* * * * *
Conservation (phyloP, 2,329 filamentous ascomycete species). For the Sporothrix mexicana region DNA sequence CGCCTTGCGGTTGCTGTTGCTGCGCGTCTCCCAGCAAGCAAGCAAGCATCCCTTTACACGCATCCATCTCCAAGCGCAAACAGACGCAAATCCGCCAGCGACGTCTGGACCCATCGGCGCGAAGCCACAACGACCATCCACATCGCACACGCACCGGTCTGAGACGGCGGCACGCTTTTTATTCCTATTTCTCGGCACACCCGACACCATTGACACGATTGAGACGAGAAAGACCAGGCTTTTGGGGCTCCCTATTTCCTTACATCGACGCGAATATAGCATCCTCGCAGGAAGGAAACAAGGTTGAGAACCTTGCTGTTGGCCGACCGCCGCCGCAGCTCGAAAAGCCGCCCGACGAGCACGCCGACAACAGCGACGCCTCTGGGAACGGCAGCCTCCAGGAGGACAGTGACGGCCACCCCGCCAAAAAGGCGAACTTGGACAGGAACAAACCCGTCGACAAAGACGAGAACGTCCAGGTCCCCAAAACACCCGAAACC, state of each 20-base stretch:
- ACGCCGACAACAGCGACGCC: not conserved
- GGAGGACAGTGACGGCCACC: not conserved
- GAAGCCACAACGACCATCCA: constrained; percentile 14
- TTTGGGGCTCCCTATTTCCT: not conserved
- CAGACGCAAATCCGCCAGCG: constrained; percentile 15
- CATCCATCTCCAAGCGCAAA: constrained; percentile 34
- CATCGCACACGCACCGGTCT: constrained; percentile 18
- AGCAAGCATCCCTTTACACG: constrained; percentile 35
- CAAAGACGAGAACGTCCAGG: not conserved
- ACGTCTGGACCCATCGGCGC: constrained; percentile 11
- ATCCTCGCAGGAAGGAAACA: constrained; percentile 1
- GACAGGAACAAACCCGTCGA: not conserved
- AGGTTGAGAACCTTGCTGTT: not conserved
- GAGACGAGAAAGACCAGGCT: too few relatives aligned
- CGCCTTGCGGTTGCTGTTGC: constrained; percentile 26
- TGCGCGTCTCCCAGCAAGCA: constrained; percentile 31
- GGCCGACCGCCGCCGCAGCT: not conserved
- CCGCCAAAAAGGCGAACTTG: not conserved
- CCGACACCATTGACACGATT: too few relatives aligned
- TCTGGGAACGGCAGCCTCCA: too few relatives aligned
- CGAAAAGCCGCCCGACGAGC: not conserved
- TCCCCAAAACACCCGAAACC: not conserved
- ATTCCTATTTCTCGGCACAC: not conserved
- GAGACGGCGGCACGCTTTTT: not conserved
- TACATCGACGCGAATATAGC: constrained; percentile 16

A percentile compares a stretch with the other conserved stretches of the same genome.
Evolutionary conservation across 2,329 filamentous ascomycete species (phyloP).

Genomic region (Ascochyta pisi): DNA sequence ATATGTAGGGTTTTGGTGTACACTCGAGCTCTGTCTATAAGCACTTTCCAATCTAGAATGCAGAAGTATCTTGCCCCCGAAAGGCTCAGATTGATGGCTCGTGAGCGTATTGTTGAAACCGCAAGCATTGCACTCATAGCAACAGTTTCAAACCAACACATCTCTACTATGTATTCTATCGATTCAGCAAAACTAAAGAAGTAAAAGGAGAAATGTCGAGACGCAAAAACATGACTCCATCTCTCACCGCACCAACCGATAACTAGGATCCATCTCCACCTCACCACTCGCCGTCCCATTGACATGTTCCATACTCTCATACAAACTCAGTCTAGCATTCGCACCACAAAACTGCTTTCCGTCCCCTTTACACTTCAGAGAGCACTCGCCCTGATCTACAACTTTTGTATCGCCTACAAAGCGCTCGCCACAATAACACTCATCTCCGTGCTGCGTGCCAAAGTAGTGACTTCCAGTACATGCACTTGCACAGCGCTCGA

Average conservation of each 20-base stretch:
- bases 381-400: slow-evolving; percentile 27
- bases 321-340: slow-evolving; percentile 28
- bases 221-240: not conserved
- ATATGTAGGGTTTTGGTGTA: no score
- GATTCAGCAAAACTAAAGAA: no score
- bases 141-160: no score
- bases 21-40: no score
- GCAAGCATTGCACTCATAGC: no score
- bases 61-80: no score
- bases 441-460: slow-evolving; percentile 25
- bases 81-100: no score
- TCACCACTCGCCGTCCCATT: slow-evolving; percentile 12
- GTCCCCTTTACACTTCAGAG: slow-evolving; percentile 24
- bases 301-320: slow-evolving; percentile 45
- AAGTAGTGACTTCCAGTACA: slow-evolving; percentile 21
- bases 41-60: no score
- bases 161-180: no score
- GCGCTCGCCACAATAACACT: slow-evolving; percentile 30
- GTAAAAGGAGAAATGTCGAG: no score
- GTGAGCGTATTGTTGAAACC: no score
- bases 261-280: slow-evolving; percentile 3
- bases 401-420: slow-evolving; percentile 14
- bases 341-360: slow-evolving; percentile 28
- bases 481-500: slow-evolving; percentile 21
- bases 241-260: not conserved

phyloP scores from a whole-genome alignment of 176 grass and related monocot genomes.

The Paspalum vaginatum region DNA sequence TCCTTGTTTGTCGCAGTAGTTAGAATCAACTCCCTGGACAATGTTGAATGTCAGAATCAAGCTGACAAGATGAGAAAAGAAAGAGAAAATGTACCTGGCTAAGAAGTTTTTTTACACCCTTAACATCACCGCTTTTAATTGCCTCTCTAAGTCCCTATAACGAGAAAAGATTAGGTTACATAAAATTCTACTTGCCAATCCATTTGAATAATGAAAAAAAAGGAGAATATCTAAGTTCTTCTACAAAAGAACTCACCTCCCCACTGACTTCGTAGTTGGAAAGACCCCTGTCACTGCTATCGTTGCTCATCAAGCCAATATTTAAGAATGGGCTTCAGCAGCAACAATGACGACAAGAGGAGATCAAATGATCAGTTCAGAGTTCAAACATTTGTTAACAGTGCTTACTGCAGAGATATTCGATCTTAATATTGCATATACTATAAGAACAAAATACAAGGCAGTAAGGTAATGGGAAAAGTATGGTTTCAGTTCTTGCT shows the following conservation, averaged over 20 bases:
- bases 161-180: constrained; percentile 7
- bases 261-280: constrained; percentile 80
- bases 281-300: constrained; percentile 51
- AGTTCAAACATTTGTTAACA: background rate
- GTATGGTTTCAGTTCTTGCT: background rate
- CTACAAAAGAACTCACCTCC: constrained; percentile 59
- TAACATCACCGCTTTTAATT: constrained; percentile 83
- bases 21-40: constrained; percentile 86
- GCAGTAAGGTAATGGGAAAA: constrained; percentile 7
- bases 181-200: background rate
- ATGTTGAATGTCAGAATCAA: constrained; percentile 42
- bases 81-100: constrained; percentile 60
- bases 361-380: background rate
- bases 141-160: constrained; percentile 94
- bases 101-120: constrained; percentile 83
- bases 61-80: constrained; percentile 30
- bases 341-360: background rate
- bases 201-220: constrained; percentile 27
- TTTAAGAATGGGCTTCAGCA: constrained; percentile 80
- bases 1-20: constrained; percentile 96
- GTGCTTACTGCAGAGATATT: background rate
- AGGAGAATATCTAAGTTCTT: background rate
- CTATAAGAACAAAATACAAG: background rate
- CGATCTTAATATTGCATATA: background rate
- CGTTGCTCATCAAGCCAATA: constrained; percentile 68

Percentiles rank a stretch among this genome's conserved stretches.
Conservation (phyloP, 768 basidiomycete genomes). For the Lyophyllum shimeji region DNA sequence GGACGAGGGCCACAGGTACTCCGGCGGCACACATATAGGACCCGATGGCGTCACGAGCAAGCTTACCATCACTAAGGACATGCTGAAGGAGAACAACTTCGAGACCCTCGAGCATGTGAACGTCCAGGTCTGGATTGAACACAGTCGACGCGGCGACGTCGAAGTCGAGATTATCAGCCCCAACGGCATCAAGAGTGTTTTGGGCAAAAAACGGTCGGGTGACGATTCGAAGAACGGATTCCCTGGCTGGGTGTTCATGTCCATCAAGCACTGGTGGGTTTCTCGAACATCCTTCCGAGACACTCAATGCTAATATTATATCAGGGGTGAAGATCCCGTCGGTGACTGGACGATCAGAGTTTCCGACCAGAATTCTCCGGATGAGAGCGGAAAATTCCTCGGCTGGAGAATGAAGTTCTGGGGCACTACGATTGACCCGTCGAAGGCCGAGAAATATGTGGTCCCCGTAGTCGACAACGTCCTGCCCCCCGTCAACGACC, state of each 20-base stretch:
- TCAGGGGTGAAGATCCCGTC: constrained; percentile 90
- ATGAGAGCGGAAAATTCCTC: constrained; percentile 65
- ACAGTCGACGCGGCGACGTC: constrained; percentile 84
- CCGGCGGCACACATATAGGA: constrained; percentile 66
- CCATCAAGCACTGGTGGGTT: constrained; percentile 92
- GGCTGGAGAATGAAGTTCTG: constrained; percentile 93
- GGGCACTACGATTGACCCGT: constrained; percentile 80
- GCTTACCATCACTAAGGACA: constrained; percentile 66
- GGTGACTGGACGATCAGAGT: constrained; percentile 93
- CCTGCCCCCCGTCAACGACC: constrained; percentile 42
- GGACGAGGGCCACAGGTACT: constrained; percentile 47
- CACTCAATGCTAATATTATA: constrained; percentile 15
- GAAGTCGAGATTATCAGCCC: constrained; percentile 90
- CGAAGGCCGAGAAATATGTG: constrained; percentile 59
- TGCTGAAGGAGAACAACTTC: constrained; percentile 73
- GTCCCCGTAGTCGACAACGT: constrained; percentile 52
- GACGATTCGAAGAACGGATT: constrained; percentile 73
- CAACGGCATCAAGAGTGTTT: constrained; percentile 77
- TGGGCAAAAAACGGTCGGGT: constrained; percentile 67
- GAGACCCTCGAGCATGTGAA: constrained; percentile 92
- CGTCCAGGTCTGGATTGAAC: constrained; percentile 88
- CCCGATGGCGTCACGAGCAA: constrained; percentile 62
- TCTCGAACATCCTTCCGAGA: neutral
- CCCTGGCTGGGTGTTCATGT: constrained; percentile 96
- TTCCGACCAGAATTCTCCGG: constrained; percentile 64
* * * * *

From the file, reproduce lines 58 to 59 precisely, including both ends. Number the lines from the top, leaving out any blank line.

- bases 161-180: constrained; percentile 7
- bases 261-280: constrained; percentile 80